Chakra Discussions

Memoirs of a Modern-day Ksatriya, Part 9

by Govardhana das

Posted March 25, 2006


Medevac

I was medically evacuated by way of Black Hawk helicopter, taking fire as we ascended toward the calm, scorching skies. The Air Force pilot, who had the luxury of returning home every fortnight and with whom as a soldier I would generally have a "bone to pick," would now be my friend and ally on my way to Landstuhl, Germany, where the wounded veterans were held before returning to the Unted States or returning to duty.

I thought of the weeks before this which had led to my departure. . . . 'Gulf War Syndrome', as they called it, must've been the kick-off. Blood-speckled coughs and random blackouts were, by some odd chance, reason enough for the quality medical providers of Camp Anaconda to question my medical status. As they ran their tests and poked and prodded, and I became the guiney pig for their pills and potions, they grew concerned with the golf ball-sized lumps that had formed in the tenosynovium portion of both of my hands.

Steroid injections and laser therapy proving ineffective, my hands were rendered useless and, unable to perform my duties as a mechanic and infantryman, it was determined by the powers-that-be that I would be retiring my battle dress and returning to garrison. Hence, Landstuhl.

Bravo Company — Medical Hold Battalion, Landstuhl, Germany

The barracks were full the night I arrived; full of wounded footsoldiers, cooks, signal operators, supply clerks, field engineers and others, with and without legs and arms. The number of injuries reported in the Army Times were wrong.

Soldiers lay waiting for their due examinations, some happy to be out of the "sandbox," as we often referred to Iraq, and in a cool and hygienic room, free from the ongoing alarm of incoming mortars and distant artillery, others anxious to return to duty and administer their revenge. Everyone yet again celebrated their survival, as they always do, by drinking themselves into oblivion.

Krsna remained in my mind and Srila Prabhupada in my heart, and I wondered where my dedication would be upon my return to America. Would any of the small but true realizations I've had over the past ten months remain imbedded in my memory, or would I become like those soldiers who I've so self-righteously critiqued, my efforts futile? Will this chapter of my life have all been in vain, or will a newfound faith exist in place of the old? I prayed for strength.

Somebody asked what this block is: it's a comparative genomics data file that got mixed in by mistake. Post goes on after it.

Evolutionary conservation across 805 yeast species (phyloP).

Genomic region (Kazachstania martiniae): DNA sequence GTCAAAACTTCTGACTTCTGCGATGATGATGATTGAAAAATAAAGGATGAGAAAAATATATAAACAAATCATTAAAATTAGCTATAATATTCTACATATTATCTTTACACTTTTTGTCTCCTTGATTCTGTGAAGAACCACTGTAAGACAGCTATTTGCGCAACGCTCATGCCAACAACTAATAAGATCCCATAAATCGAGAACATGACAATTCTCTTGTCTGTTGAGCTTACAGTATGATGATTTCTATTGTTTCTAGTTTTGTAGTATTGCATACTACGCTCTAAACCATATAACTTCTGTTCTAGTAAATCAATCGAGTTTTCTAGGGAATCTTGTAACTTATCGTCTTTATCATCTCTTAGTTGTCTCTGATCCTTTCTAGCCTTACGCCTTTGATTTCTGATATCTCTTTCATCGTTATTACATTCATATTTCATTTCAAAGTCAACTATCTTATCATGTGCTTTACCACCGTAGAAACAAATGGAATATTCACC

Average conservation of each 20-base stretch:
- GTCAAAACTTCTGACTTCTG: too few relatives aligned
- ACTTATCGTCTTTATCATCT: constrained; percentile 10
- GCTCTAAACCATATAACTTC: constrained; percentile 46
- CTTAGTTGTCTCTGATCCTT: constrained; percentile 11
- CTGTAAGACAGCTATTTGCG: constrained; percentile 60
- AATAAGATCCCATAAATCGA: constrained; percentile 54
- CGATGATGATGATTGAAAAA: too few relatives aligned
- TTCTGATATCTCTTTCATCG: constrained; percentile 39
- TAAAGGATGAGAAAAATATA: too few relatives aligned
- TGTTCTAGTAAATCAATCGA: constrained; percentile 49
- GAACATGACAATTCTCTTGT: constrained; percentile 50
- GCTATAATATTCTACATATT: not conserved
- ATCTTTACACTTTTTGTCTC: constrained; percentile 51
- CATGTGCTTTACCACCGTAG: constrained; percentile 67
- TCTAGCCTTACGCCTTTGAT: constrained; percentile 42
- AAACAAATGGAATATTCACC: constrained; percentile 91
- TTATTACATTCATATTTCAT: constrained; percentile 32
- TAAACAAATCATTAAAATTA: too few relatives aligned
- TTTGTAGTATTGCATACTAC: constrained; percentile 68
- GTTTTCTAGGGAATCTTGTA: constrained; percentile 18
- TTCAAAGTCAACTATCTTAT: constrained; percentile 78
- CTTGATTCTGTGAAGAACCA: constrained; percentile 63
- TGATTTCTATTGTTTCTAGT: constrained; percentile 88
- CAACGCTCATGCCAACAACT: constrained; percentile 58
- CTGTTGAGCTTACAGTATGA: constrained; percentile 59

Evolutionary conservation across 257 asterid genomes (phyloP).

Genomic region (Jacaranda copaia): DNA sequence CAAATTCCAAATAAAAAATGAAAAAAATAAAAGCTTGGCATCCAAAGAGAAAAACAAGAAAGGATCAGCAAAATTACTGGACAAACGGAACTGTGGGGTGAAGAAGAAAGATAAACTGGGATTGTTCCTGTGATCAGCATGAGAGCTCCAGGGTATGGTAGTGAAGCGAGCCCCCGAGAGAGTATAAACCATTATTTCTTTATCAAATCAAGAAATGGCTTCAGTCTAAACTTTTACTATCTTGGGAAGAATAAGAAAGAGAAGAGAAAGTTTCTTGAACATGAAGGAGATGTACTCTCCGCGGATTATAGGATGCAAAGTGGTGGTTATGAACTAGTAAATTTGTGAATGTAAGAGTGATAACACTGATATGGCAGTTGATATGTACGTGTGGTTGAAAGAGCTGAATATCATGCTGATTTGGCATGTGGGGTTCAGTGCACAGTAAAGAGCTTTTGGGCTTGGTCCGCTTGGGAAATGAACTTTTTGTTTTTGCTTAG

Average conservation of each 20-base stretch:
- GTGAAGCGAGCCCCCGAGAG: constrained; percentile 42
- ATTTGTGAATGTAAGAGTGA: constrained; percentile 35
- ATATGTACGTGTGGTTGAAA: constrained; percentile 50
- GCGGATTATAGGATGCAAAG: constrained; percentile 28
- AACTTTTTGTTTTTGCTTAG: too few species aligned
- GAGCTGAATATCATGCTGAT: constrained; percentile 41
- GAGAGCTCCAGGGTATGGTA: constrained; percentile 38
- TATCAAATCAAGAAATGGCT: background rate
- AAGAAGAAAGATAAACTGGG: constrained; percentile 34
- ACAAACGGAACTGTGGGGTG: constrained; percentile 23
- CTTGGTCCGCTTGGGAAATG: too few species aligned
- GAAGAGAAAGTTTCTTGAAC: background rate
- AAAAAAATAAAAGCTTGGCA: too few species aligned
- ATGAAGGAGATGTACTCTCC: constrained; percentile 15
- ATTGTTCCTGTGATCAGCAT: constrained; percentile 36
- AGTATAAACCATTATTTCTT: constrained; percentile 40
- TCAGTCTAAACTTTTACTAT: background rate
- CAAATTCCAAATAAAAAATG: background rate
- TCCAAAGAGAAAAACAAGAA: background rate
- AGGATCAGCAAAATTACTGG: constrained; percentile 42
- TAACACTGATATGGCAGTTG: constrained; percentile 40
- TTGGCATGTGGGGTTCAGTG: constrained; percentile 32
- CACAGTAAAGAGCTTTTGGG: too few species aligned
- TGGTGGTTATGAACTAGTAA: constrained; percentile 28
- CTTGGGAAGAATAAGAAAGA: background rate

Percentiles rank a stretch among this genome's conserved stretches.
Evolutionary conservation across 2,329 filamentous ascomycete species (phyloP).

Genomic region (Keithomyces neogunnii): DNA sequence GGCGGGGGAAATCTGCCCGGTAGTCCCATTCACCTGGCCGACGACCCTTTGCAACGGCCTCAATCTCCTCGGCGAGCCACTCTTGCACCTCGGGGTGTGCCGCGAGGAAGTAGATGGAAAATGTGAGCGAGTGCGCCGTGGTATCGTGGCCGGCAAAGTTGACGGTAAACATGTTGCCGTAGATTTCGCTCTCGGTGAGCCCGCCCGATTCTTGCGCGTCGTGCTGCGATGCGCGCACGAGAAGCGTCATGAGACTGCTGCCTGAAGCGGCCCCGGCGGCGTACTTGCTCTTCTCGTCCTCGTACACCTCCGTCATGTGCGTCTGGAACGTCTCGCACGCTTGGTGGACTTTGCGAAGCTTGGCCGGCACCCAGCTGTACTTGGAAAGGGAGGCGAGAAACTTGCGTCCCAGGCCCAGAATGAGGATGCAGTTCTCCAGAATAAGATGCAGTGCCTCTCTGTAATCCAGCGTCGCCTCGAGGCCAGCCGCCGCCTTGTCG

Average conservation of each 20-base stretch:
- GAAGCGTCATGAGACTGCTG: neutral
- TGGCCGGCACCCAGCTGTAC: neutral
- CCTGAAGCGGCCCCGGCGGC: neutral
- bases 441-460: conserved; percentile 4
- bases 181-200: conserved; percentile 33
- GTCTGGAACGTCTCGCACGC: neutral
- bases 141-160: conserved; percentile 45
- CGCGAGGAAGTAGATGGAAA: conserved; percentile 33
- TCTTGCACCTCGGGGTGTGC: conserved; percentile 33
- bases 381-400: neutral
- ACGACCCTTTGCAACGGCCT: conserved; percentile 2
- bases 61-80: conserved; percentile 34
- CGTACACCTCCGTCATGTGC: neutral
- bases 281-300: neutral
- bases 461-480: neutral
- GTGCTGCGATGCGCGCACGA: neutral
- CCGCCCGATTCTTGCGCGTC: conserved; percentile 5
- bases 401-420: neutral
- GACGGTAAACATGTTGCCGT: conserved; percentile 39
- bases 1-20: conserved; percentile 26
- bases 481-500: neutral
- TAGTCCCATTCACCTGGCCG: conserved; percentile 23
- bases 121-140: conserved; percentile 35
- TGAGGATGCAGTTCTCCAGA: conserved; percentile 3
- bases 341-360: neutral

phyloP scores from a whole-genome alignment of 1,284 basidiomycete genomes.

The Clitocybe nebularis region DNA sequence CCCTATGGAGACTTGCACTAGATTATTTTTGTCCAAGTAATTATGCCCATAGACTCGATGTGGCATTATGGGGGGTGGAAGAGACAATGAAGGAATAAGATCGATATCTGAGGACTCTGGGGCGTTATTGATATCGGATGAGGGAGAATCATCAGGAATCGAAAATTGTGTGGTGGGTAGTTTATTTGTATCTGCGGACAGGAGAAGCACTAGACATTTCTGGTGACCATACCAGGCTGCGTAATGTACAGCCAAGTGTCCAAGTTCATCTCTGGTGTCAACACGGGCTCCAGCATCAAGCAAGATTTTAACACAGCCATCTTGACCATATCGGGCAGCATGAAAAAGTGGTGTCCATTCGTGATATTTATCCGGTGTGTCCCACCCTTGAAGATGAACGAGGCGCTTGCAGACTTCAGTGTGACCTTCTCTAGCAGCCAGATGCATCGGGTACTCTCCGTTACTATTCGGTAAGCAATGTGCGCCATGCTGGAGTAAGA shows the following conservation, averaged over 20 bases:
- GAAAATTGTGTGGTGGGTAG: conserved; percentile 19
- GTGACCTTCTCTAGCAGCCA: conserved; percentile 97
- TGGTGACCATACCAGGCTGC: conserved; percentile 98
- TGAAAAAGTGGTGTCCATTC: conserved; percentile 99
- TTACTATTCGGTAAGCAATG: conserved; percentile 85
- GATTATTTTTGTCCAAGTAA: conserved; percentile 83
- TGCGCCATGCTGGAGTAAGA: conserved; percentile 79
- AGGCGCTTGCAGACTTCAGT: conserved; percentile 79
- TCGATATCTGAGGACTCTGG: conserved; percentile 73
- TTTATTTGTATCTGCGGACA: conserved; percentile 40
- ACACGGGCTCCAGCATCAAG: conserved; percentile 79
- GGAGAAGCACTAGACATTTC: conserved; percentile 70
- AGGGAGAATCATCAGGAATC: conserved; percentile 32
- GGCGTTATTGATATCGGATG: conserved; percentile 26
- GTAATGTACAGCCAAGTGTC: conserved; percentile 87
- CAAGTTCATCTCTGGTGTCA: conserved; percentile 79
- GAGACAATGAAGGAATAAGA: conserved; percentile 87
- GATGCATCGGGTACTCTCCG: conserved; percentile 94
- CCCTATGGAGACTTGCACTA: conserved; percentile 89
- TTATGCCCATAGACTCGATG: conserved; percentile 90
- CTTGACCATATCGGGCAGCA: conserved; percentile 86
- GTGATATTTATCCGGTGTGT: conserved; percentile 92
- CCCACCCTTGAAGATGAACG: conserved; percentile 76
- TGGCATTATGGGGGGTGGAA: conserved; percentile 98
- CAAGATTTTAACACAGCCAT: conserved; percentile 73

Return to the homeland

Fort Lewis, Washington never looked so beautiful, its green grass and multi-colored flowers accented by the landscape of grey skies, the air kissed by a cool breeze. The grey buildings, beaten and downtrodden, criticized and unappreciated, appeared rather inviting to a soldier who'd been living in the dust weeks earlier.

Another two months of medical studies, further poking and prodding, drug X, drug Y, drug X in combination with drug Y, sleep tests and physical therapy, as well as re-integration and familiarization -- and I was officially, and gladly, a civilian.

It would take some adjustment, no doubt, but I embraced continuing my former life. The adjustments, just to make things clear, would not be in a dramatic, post-trauma sense but, rather, in the sense that I had been living in a desert, surrounded by the same people, with no good food or association, for nearly a year. Anyone would need to adjust.

The Spiritual War

My return home was met with the almost instant news that my guru of many years had decided, for personal reasons, that he would no longer be acting as a guru. Welcome home! My first test of faith!

Naturally, this experience was crushing to a lot of my godsiblings, my wife, the devotees in the temple and myself. I had seen this situation time and again throughout the past 13 years, but never expected to be in it. Had this happened while I'd been in Iraq, it would have had a devastating effect. I felt for my godbrother, Parthasarathi das, who was still over there, partially because he had just accepted our guru's suggestion to re-enlist.

Nevertheless, this was the situation we were now faced with, and it was no easier than that of determining which route or reactionary measures to take while under attack.

After some time, I rekindled a long-standing relationship with HH Bir Krsna Swami, who accepted my request for re-intiation.

To be continued


Author's note: I've been back from Iraq for over a year now and had hit a major writer's block, giving up any hope of finishing Memoirs of a Modern-day Ksatriya. Things are different now -- my mind, my consciousness, my writing style. My interest in finishing this book has, in a sense, stayed in Iraq, along with many of the experiences I've reported.

Were it not for many requests from devotees to keep it going, I would not. I'm already living in the next chapter. However, being so close to the end and humbly attempting to give something to the devotees who, for some reason or other, have enjoyed reading my ramblings, I've submitted to finishing this thing. Ananta Press had kindly offered to publish it in print, but I never followed through. So, for now, here it is online. Prior submissions are available in the Chakra archives:

Part 8: Cookies
Part 7: 'Captain Sankirtana' / The devotees' mercy
Part 6: Devil's Corner / The Chaplain and the Sceptic
Part 5: Four months in / Abu Ghraib / Lord Nrsimha
Part 4: The mortars / The characters of my life
Part 3: Camp Anaconda, our new home / The food
Part 2: Caught in concertina / Close, but no cigar
Part 1: Camp Udairi, Kuwait / First two weeks / Phantom fire / I wait